PAT: please do NOT display my email address!
Patrick Townson replied to Al Gillis:
> If the telco operators are properly trained, they will either use
> their (at hand) 'flip chart' to look up dialing instructions or
> perhaps they will consult with Rate and Route (which is operated
> for all telcos by AT&T out of Morris, IL [operator would dial
> +815+161] to get details).
> While Zenith and Enterprise are no longer sold to customers,
> they are grandfathered to existing customers who have had the
> services for (obviously) many, many years.
Operators probably don't use flip charts anymore, nor would there
be any further need for specific rate and route operators.
Real telco operators in the US, both Bell and AT&T, are using either
Nortel DMS-based TOPS or Lucent 5ESS-based OSPS computerized systems,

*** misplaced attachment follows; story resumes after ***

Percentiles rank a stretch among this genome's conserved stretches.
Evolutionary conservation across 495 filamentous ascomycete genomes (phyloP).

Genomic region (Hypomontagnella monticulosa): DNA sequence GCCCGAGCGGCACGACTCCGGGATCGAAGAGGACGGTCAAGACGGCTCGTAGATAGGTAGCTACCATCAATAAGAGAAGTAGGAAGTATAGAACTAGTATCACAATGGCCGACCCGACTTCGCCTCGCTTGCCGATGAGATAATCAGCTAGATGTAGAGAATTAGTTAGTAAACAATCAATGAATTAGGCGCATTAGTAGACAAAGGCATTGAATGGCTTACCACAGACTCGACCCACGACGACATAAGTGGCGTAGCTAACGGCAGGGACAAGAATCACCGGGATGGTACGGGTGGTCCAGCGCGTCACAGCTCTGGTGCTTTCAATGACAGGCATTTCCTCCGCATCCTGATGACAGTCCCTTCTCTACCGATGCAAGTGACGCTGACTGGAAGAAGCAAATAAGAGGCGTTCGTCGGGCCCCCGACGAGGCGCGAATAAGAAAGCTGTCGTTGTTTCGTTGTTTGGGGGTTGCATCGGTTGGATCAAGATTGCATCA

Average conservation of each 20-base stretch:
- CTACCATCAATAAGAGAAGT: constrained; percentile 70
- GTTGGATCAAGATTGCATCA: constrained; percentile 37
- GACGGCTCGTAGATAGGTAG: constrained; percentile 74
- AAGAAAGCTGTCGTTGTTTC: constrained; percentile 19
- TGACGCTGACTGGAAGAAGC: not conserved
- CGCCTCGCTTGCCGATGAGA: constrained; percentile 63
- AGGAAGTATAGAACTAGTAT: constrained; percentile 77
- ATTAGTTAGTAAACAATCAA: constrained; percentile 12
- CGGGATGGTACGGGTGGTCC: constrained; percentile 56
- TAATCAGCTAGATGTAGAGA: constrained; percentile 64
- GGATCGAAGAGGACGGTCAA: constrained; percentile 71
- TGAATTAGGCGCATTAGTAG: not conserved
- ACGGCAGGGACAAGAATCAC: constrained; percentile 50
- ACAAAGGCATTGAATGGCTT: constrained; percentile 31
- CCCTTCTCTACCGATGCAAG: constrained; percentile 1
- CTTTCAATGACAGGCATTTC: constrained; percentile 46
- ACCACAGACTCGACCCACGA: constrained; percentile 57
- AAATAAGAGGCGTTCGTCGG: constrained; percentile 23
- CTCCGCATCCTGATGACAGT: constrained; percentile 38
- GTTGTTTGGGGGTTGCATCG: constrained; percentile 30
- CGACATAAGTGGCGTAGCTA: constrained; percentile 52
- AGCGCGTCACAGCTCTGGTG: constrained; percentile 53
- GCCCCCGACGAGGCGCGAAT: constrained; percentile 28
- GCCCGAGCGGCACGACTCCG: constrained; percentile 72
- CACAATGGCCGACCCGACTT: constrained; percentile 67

not cord boards nor even TSPS anymore. All routing and rating
information would be available to them straight from a database
accessed from their terminals, thus no further need for flip cards,
multi-leaf bulletins, nor even a dedicated rate and route operator
And the code to reach rate and route when it did exist was NOT 161 but
rather 141. When Rate and Route was a regular function, there used to
be numerous rate and route operators, in virtually every major "toll
center" city in the US and Canada. The "local" rate and route operator
was reached by a regular "dial 0" operator with 141, unless the
"local" rate and route operator was in an adjacent toll office or even
area code, where the area code and toll center code would be keyed, if
necessary, followed by the 141 code.
[TELECOM Digest Editor's Note: Thank you for correcting me.Do you
happen to know or remember what the various 'operator codes' were for
various functions? Such as inward, I think was '121', if your operator
had to reach a 'ring-down' point I think it was '181', and as you
stated above, rate and route was 141. Do you recall all those codes?